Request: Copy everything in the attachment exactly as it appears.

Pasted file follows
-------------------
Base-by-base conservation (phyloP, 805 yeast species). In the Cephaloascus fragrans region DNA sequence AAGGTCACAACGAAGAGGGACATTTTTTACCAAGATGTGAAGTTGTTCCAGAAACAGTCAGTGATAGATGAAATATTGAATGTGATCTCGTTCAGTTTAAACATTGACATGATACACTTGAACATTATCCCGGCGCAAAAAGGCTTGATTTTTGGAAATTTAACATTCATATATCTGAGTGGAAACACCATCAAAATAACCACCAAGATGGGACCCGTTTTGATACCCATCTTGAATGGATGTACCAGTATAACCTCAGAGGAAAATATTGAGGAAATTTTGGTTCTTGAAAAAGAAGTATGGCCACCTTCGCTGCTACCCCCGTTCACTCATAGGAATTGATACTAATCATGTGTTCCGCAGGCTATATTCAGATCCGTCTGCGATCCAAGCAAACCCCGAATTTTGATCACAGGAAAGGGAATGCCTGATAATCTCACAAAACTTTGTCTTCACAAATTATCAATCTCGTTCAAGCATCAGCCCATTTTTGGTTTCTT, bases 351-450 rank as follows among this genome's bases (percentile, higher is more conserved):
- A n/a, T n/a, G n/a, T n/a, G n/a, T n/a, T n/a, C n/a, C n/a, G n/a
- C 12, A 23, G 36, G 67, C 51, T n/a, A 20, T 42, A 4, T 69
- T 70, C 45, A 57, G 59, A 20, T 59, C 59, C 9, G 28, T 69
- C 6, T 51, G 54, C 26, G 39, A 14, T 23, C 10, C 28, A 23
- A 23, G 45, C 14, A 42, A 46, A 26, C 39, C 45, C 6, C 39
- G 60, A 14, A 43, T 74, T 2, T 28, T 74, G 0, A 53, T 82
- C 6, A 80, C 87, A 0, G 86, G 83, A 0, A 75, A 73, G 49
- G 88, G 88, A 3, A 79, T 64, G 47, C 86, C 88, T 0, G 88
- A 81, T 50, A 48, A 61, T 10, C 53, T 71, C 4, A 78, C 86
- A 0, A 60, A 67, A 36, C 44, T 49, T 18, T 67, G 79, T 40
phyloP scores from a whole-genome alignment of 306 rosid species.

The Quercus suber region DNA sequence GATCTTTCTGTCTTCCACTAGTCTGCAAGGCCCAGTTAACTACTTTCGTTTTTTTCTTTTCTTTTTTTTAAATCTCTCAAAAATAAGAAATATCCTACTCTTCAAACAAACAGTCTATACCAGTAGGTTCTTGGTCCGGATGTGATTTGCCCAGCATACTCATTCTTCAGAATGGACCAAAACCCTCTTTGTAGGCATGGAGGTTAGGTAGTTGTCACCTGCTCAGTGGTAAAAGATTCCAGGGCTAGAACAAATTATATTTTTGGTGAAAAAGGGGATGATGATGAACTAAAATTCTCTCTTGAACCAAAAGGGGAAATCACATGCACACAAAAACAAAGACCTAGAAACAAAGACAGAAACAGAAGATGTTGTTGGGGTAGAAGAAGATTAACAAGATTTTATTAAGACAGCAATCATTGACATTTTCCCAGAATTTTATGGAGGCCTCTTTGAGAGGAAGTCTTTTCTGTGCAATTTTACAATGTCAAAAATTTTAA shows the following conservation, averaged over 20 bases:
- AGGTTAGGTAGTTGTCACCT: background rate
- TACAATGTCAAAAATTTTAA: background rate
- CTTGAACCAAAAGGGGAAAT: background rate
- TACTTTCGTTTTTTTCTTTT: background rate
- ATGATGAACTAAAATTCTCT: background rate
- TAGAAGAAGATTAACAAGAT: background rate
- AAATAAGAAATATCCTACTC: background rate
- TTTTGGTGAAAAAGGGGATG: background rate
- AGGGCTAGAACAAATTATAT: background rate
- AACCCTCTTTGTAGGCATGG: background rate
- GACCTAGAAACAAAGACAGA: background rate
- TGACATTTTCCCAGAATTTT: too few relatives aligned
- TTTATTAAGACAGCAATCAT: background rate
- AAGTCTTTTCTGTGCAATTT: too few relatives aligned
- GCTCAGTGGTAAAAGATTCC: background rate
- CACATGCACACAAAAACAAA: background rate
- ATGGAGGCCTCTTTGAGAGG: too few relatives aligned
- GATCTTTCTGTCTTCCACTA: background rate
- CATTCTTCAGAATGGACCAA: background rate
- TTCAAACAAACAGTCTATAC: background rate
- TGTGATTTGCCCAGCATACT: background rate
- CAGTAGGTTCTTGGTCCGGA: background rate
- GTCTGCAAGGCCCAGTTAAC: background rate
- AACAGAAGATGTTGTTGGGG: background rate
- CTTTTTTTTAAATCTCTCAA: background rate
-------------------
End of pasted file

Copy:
Base-by-base conservation (phyloP, 805 yeast species). In the Cephaloascus fragrans region DNA sequence AAGGTCACAACGAAGAGGGACATTTTTTACCAAGATGTGAAGTTGTTCCAGAAACAGTCAGTGATAGATGAAATATTGAATGTGATCTCGTTCAGTTTAAACATTGACATGATACACTTGAACATTATCCCGGCGCAAAAAGGCTTGATTTTTGGAAATTTAACATTCATATATCTGAGTGGAAACACCATCAAAATAACCACCAAGATGGGACCCGTTTTGATACCCATCTTGAATGGATGTACCAGTATAACCTCAGAGGAAAATATTGAGGAAATTTTGGTTCTTGAAAAAGAAGTATGGCCACCTTCGCTGCTACCCCCGTTCACTCATAGGAATTGATACTAATCATGTGTTCCGCAGGCTATATTCAGATCCGTCTGCGATCCAAGCAAACCCCGAATTTTGATCACAGGAAAGGGAATGCCTGATAATCTCACAAAACTTTGTCTTCACAAATTATCAATCTCGTTCAAGCATCAGCCCATTTTTGGTTTCTT, bases 351-450 rank as follows among this genome's bases (percentile, higher is more conserved):
- A n/a, T n/a, G n/a, T n/a, G n/a, T n/a, T n/a, C n/a, C n/a, G n/a
- C 12, A 23, G 36, G 67, C 51, T n/a, A 20, T 42, A 4, T 69
- T 70, C 45, A 57, G 59, A 20, T 59, C 59, C 9, G 28, T 69
- C 6, T 51, G 54, C 26, G 39, A 14, T 23, C 10, C 28, A 23
- A 23, G 45, C 14, A 42, A 46, A 26, C 39, C 45, C 6, C 39
- G 60, A 14, A 43, T 74, T 2, T 28, T 74, G 0, A 53, T 82
- C 6, A 80, C 87, A 0, G 86, G 83, A 0, A 75, A 73, G 49
- G 88, G 88, A 3, A 79, T 64, G 47, C 86, C 88, T 0, G 88
- A 81, T 50, A 48, A 61, T 10, C 53, T 71, C 4, A 78, C 86
- A 0, A 60, A 67, A 36, C 44, T 49, T 18, T 67, G 79, T 40
phyloP scores from a whole-genome alignment of 306 rosid species.

The Quercus suber region DNA sequence GATCTTTCTGTCTTCCACTAGTCTGCAAGGCCCAGTTAACTACTTTCGTTTTTTTCTTTTCTTTTTTTTAAATCTCTCAAAAATAAGAAATATCCTACTCTTCAAACAAACAGTCTATACCAGTAGGTTCTTGGTCCGGATGTGATTTGCCCAGCATACTCATTCTTCAGAATGGACCAAAACCCTCTTTGTAGGCATGGAGGTTAGGTAGTTGTCACCTGCTCAGTGGTAAAAGATTCCAGGGCTAGAACAAATTATATTTTTGGTGAAAAAGGGGATGATGATGAACTAAAATTCTCTCTTGAACCAAAAGGGGAAATCACATGCACACAAAAACAAAGACCTAGAAACAAAGACAGAAACAGAAGATGTTGTTGGGGTAGAAGAAGATTAACAAGATTTTATTAAGACAGCAATCATTGACATTTTCCCAGAATTTTATGGAGGCCTCTTTGAGAGGAAGTCTTTTCTGTGCAATTTTACAATGTCAAAAATTTTAA shows the following conservation, averaged over 20 bases:
- AGGTTAGGTAGTTGTCACCT: background rate
- TACAATGTCAAAAATTTTAA: background rate
- CTTGAACCAAAAGGGGAAAT: background rate
- TACTTTCGTTTTTTTCTTTT: background rate
- ATGATGAACTAAAATTCTCT: background rate
- TAGAAGAAGATTAACAAGAT: background rate
- AAATAAGAAATATCCTACTC: background rate
- TTTTGGTGAAAAAGGGGATG: background rate
- AGGGCTAGAACAAATTATAT: background rate
- AACCCTCTTTGTAGGCATGG: background rate
- GACCTAGAAACAAAGACAGA: background rate
- TGACATTTTCCCAGAATTTT: too few relatives aligned
- TTTATTAAGACAGCAATCAT: background rate
- AAGTCTTTTCTGTGCAATTT: too few relatives aligned
- GCTCAGTGGTAAAAGATTCC: background rate
- CACATGCACACAAAAACAAA: background rate
- ATGGAGGCCTCTTTGAGAGG: too few relatives aligned
- GATCTTTCTGTCTTCCACTA: background rate
- CATTCTTCAGAATGGACCAA: background rate
- TTCAAACAAACAGTCTATAC: background rate
- TGTGATTTGCCCAGCATACT: background rate
- CAGTAGGTTCTTGGTCCGGA: background rate
- GTCTGCAAGGCCCAGTTAAC: background rate
- AACAGAAGATGTTGTTGGGG: background rate
- CTTTTTTTTAAATCTCTCAA: background rate